4 Steps to Maxing Out Your 401(k) in 2020

4 Steps to Maxing Out Your 401(k) in 2020

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If you have access to a 401(k) plan through your employer, then you have a prime opportunity to save for retirement. That’s because 401(k)s come with much higher contribution limits than IRAs and there’s also the potential for employer matching dollars to boost your balance.

In fact, if you were to max out your 401(k) for even a single year, you’d be doing a lot to build a solid nest egg. And if your goal is to hit that max in 2020, here’s how to go about it.

1. Know Your Annual Contribution Limits

The amount of money you’re allowed to put into a 401(k) changes from year to year. In 2020, you can contribute up to $19,500 if you’re under the age of 50. If you’re 50 or older, you get a $6,500 catch-up provision that raises your total allowable contribution to $26,000.

Keep in mind that funds contributed by your employer don’t count toward these limits. If you’re 52 and get $3,000 in matching dollars from the company you work for, you can still put in your full $26,000.

2. Get On a Strict Budget

The money that goes into your 401(k) will need to come from somewhere, and if you’re willing to cut back on living expenses and live frugally, then you just might manage to max out this year. Take a look at your budget and see where there’s room to spend less on big expenses. You might decide to live in a cheaper apartment for a year to save yourself $500 a month on rent or not to renew your auto lease and deal with public transportation for a while to free up additional cash.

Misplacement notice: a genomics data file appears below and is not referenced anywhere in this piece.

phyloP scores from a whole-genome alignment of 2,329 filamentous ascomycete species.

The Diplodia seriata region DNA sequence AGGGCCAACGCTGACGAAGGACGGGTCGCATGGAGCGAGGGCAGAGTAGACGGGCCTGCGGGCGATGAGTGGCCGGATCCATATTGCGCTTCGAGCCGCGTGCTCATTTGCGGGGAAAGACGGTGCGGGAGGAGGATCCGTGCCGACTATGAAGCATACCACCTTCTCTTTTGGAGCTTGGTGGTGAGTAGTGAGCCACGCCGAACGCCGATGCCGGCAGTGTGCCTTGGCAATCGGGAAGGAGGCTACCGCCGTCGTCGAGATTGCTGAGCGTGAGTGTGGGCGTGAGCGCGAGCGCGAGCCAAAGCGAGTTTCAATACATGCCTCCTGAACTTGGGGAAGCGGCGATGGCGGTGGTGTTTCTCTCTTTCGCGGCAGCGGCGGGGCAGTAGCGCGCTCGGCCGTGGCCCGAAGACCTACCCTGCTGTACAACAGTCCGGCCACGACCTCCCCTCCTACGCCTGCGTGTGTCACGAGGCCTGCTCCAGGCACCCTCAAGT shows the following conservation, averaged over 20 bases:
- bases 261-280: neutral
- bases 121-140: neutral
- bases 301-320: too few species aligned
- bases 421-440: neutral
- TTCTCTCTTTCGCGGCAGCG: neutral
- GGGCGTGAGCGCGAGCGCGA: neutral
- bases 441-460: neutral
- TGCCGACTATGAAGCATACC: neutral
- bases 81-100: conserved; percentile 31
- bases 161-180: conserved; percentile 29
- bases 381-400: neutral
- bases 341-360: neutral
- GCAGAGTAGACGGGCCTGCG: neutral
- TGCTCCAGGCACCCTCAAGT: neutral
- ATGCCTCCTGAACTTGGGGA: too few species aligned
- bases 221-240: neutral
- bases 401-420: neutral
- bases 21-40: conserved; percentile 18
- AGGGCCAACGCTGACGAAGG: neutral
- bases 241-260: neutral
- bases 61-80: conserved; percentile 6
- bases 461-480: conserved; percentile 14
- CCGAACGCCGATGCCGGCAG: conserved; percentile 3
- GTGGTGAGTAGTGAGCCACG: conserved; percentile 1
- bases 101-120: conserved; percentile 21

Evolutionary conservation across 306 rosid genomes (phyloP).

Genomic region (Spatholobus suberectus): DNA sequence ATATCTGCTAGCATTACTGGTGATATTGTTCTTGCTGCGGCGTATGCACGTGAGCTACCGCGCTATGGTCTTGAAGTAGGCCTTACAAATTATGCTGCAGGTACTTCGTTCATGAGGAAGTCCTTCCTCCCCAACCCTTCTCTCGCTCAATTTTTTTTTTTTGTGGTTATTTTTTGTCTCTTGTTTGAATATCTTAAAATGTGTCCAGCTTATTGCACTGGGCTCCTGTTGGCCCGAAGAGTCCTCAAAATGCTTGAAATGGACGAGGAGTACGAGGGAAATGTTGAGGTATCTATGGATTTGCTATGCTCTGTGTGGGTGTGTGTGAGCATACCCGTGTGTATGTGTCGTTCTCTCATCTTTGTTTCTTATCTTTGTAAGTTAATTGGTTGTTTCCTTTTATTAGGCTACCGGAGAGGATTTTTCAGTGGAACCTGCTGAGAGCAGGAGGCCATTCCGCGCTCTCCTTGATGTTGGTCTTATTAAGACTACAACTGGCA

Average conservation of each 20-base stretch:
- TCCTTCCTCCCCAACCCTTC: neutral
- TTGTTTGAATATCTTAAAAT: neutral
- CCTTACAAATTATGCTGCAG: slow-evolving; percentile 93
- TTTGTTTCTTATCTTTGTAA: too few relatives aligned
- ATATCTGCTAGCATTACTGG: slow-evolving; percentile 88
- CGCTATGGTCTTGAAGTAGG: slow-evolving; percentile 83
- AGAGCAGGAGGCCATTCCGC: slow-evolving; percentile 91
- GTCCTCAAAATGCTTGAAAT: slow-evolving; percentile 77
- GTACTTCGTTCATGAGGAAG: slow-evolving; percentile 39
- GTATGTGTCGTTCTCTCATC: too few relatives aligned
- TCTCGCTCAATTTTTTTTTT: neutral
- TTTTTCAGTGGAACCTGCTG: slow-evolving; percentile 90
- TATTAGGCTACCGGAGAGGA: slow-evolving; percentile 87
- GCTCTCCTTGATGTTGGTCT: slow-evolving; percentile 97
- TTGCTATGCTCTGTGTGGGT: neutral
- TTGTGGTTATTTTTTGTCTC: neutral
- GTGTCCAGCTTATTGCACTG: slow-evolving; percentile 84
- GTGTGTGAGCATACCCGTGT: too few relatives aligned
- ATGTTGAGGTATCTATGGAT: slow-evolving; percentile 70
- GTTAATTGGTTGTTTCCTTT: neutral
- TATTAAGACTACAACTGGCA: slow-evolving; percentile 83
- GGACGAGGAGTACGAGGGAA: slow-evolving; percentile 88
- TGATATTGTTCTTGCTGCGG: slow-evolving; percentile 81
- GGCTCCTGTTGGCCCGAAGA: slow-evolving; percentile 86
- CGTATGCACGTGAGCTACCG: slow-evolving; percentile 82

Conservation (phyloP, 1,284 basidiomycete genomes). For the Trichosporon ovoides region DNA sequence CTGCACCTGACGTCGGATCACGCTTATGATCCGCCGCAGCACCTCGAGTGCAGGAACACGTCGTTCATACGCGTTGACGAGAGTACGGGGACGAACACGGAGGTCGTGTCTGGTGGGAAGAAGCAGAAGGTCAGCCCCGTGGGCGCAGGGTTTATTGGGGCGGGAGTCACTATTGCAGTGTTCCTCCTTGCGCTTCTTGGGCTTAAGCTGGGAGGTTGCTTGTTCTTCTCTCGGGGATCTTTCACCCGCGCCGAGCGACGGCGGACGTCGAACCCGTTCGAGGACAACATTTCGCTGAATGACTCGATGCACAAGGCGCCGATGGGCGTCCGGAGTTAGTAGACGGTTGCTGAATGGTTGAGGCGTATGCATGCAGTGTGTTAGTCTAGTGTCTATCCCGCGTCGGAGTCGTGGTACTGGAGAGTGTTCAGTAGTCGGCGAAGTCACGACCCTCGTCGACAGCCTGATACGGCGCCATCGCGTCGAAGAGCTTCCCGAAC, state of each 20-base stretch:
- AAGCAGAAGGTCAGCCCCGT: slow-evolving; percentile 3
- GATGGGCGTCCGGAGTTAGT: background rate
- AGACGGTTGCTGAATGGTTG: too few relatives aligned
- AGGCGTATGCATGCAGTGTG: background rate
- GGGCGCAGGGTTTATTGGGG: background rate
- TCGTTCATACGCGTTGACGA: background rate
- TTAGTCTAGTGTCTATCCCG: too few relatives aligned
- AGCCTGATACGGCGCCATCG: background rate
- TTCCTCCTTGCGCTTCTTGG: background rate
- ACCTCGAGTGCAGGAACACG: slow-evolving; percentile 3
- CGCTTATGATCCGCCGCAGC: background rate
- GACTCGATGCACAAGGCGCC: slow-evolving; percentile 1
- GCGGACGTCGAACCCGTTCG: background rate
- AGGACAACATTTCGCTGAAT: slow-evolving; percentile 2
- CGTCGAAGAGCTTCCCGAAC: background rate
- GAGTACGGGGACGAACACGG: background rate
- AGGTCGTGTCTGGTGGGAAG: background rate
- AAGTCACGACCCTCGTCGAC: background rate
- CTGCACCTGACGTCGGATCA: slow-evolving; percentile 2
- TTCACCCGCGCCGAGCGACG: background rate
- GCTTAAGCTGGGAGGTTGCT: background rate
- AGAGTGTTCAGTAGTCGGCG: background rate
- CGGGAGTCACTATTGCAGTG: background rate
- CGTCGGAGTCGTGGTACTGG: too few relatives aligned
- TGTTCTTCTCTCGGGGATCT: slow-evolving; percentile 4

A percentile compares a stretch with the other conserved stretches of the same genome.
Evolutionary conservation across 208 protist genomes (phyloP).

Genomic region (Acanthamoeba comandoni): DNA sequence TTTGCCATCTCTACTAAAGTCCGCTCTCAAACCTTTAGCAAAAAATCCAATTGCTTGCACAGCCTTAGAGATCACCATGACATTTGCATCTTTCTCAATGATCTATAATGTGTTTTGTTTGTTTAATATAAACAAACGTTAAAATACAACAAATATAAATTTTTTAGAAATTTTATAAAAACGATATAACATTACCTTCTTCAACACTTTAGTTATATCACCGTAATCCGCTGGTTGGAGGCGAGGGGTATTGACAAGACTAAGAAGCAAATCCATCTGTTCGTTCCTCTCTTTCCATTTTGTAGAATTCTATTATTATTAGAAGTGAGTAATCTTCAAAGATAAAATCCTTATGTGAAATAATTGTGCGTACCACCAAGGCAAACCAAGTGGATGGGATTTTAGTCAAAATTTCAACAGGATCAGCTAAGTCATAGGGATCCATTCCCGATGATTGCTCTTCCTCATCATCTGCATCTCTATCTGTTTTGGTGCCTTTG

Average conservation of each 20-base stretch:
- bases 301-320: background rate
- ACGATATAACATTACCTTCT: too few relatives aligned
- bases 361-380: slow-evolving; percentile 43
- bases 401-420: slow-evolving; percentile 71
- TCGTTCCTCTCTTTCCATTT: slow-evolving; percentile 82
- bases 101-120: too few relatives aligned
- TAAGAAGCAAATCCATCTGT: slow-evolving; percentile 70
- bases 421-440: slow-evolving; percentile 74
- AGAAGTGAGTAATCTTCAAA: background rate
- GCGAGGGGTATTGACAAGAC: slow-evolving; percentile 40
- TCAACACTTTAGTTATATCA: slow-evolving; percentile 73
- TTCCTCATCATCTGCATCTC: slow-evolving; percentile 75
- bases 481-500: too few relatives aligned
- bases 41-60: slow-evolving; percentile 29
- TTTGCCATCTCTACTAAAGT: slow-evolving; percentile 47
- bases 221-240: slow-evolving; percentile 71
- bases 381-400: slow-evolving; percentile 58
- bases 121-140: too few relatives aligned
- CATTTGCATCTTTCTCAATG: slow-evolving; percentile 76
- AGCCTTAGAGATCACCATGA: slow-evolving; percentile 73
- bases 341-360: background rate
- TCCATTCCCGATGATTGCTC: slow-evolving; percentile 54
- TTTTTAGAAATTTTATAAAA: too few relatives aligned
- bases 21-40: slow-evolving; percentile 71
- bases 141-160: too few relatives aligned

Cooking all of your meals at home could also go a long way toward freeing up money for your 401(k). Imagine you typically buy lunch daily at $10 a pop and order takeout three nights a week for $20 per meal. Based on the typical restaurant markup, you could save yourself about $80 a week by preparing all of these meals in your own kitchen. Do so for 50 weeks and you’ll be sitting on $4,000 for your 401(k).

3. Boost Your Income With a Side Hustle

If you’re a higher earner who lives modestly, then you may not need a second job to max out your 401(k). But if you don’t earn a ton of money and your attempts to cut back on spending only get you so far, then a side hustle could be your ticket to maxing out this year.

Imagine you’re able to boost your income by $200 a week via a second gig. In the course of a year, that’s $10,000 — more than half of what you need to max out if you’re under 50.

4. Allocate Bonus Cash to Retirement Savings

Chances are, you’ll come into money during the year outside of your regular paycheck. You may get a tax refund after filing your return, a bonus from your employer for a job well done, or even a generous cash gift from a relative to celebrate an upcoming birthday. If you take all of that money and put it directly into your 401(k), that could spell the difference between maxing out and falling just a bit short.

It Pays to Max Out Your 401(k)

Maxing out your 401(k) for years on end will no doubt set you up for a financially solid retirement. But even if you don’t manage to do that — say you buy a house in a few years that takes up a lot more of your income or you have children who add to your bills — maxing out a 401(k) for even a single year could have a huge long-term impact.

If you were to sock away $19,500 this year in your 401(k) at age 27, invest that money at an average annual 7% return (which is doable when you load up on stocks), and then do nothing but sit back and watch it grow for 40 years, you’d wind up with up $292,000 in retirement savings, assuming you don’t manage to add a dollar more in your lifetime. That alone is pretty impressive.

As such, it pays to push yourself to max out your 401(k) this year. And who knows? If you succeed in 2020, you might find a way to do the same in future years, too.


This article was written by Maurie Backman from The Motley Fool and was legally licensed through the NewsCred publisher network. Please direct all licensing questions to legal@newscred.com.

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